Hello our dear 3 readers, we took a break from the blog but now we are back with full force ready to report on trips to Iceland, Mexico, and Nashville. Let’s start with our most recent trip to the state of Chiapas in the south-east part of Mexico. We needed to go to Mexico City for a wedding and decided to take a few more days to visit the state that many friends have said was breathtaking.
We really didn’t have big expectations, but Chiapas blew us away…. so here it is:
We took a 2:00 am flight from SD to Tuxla Gutierrez, which is the capital city of the state. We were picked up by our driver, Abel. I had been in touch with him for several months to plan our transportation around the sights we wanted to see. The freeways are dangerous due to the condition of the pavement, the risk of getting stopped by an indigenous community check-point where they demand money to let you pass, and of course the normal risk of just vandals or thieves robbing your car.
We drove 1 hour to San Cristobal de Las Casas, which was going to be our hub for the next 4 nights. This blog is the combination of all the sights we visited in San Cristobal, in several days.
We arrived at the hotel with a super warm welcome, we were able to do check in at 7:00 am, got an upgrade and they gave us breakfast (we looked hungry and tired). Immediately after we took a quick nap and got ready to explore this beautiful city.
This was the original room we booked.
Our first stop was the hot chocolate shop. Like a Starbucks but instead of coffee, you could choose amazing hot chocolate combinations. All hand made on the spot. We ordered a couple different ones to try, but the cardamom one was amazing.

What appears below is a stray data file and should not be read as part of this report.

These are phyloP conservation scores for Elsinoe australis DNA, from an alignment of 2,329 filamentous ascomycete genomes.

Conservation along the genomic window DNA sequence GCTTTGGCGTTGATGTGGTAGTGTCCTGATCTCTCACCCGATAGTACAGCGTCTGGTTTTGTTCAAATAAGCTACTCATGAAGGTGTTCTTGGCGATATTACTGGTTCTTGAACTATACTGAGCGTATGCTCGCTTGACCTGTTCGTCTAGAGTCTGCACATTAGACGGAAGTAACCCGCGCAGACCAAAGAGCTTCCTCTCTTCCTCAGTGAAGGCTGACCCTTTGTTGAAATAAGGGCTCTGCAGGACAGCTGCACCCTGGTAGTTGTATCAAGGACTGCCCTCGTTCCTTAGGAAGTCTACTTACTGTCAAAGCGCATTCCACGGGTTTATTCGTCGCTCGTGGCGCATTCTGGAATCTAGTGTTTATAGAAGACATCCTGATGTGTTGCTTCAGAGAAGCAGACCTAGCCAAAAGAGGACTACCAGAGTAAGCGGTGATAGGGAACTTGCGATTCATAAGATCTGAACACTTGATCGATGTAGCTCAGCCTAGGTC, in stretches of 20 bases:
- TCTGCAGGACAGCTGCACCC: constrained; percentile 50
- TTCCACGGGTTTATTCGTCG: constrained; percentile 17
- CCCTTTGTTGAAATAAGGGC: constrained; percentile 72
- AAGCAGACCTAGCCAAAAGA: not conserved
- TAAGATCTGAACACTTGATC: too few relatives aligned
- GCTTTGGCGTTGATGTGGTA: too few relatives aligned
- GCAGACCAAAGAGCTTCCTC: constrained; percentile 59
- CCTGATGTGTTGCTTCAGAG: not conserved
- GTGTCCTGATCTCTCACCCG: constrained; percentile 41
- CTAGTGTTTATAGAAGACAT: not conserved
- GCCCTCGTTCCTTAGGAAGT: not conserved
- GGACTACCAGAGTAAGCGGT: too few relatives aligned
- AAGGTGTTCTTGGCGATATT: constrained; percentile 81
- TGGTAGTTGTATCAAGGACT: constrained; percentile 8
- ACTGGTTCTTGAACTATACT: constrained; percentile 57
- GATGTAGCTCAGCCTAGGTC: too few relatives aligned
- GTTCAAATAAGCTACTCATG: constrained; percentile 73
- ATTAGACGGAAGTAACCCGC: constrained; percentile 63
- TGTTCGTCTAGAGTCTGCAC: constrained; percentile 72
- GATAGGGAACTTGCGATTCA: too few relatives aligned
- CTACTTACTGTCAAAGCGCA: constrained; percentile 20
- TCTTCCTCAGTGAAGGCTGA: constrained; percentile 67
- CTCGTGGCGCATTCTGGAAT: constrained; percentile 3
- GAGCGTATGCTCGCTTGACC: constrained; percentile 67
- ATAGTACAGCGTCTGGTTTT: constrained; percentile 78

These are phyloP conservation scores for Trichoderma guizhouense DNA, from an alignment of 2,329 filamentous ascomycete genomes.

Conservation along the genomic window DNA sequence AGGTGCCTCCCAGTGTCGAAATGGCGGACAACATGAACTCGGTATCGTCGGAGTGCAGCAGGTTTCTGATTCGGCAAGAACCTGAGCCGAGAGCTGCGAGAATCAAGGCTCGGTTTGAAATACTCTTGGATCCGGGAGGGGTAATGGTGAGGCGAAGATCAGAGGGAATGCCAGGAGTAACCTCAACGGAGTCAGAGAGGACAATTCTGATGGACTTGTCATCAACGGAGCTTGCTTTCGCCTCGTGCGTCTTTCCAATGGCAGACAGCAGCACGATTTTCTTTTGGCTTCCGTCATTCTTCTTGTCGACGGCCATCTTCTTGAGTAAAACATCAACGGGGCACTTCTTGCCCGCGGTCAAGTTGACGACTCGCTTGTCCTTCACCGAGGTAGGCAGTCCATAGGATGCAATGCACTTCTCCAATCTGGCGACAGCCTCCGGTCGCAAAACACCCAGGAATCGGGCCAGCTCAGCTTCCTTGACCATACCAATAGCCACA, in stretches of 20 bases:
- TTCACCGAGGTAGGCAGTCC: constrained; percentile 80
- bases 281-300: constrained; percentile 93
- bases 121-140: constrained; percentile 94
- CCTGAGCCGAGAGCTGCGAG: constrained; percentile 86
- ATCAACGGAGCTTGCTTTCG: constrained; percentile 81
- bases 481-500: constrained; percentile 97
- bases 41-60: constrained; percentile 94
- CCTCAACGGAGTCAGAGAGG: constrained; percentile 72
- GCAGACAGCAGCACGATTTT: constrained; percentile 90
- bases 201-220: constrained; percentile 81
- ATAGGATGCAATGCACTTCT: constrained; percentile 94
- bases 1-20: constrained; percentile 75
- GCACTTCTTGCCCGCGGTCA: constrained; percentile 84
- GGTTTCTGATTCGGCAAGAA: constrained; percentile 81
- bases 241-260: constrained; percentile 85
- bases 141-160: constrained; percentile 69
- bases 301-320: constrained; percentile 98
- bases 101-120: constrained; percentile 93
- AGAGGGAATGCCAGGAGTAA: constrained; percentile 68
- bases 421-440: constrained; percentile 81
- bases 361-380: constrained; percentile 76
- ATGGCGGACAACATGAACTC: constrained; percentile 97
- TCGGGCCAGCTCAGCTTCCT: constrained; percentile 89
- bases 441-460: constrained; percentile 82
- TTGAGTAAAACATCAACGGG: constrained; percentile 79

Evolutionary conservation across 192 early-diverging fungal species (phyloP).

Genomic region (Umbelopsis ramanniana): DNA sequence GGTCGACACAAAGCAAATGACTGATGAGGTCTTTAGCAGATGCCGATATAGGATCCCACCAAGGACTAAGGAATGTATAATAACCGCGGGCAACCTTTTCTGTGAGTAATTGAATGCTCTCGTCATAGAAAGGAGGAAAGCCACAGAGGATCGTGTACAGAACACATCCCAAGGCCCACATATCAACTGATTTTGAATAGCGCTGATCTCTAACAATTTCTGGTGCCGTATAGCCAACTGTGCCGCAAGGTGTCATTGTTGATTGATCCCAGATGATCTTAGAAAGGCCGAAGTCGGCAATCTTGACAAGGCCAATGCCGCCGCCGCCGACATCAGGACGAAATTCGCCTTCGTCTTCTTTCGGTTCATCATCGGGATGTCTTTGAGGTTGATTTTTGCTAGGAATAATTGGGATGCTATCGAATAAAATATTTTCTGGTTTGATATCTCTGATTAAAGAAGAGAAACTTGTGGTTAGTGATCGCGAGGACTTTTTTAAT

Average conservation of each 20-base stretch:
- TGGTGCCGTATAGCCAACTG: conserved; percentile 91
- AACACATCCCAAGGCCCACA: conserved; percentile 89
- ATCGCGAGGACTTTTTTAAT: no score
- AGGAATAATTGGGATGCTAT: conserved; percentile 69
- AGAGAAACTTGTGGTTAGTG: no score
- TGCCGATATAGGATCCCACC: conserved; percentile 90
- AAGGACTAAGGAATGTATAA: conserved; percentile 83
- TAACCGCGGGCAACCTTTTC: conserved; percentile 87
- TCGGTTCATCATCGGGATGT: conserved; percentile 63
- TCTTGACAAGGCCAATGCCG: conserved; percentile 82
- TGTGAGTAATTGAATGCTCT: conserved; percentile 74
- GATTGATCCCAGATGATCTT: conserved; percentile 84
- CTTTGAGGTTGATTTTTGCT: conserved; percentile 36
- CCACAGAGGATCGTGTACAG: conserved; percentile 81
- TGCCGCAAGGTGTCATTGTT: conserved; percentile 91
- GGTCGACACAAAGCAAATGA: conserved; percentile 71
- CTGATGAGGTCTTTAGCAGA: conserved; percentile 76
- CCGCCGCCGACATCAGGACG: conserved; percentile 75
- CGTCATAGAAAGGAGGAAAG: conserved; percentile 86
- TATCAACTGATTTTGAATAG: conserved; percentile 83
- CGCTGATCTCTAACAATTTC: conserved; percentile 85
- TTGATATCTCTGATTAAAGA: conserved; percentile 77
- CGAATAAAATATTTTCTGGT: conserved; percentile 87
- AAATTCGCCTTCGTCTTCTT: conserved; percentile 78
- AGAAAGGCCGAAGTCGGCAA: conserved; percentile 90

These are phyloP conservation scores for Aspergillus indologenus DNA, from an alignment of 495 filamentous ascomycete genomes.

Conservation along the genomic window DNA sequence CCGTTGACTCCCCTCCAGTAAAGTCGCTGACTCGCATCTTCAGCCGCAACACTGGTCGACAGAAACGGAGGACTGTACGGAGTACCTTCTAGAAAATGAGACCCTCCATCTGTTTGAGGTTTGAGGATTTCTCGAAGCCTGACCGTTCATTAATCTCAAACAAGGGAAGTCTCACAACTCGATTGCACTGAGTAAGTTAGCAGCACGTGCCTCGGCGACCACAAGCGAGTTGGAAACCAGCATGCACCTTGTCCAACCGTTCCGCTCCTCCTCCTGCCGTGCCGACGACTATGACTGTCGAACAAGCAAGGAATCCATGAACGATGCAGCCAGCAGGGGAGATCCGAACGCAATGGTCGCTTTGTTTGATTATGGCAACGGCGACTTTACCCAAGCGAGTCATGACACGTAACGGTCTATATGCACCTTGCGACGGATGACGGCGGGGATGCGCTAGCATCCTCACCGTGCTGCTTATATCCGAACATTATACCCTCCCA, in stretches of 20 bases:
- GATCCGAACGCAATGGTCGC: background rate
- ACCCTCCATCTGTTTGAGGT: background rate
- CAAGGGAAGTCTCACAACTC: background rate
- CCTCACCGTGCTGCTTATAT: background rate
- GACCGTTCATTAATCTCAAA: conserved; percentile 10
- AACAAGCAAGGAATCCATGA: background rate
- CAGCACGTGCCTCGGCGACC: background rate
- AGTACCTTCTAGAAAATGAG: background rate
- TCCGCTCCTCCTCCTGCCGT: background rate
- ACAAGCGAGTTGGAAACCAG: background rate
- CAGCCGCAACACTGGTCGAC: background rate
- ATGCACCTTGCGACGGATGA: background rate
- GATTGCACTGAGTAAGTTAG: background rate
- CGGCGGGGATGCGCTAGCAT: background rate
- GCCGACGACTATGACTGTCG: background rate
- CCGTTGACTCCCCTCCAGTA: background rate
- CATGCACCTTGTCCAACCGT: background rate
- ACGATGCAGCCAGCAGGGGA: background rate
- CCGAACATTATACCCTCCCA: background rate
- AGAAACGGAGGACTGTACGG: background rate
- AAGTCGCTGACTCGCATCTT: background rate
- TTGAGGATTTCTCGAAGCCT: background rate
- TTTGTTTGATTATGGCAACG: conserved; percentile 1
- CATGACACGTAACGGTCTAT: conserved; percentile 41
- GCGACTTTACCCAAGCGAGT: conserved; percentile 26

The city, especially the historic center, has maintained its Spanish colonial layout, with narrow cobblestone streets, roofs covered in red clay tile and wrought iron balconies with flowers. The facades of the buildings vary from Baroque to Neoclassical and Moorish, painted in various colors.
San Cristóbal is considered to be the “cultural capital” of the state. Designated a “Pueblo Mágico” (Magical Village) in 2003, it was further recognized as “The most magical of the Pueblos Mágicos” by President Felipe Calderón in 2010.
Much of this culture is associated with the city’s and municipality’s large indigenous population, which is mostly made up of Tzotzils and Tzeltals.
Constructed around 1528, this cathedral sits on the main square. It was renovated in the 18th century and damaged by the earthquake in 2018. They are taking forever to fix it, so we were not able to see it from the inside.
Walking around the town is so much fun, from handcraft stores, cute cafes and indigenous culture. We could have stayed for weeks here.
Street markets are full of colors.
They sell Macadamia nuts, they crack them open on the spot. They were really delicious and tasted like butter. Not even close in flavor to the ones we buy here in the U.S.
They also have this cheese called Queso Chiapaneco. Eitan was addicted to it and got it at every meal possible.
For lunch, we chose a traditional Chiapas restaurant where we tried the famous delicious local dish “Sopa de pan” or bread soup.
They had marimba music and traditional dancing!
We accompanied the meal with a local craft beer that was not good at all.
We walked around more, the sunset was perfect timing to go back to the cathedral to see it’s yellow facade illuminate with the sun.
The next day, after our visit to the indigenous communities (blog post to come), we decided to go to the best restaurant in the town.
It was about 15 min walk from our hotel.
The restaurant Tierra y Cielo, from chef Martha Zepeda was an incredible experience. We got the tasting menu which included several dishes made with local ingredients like rabbit, beef tongue, short rib, mole and tamal.
The tasting was $40 which while it is expensive for Chiapas, it was cheap for us coming from California. Totally worth it!
TO BE CONTINUED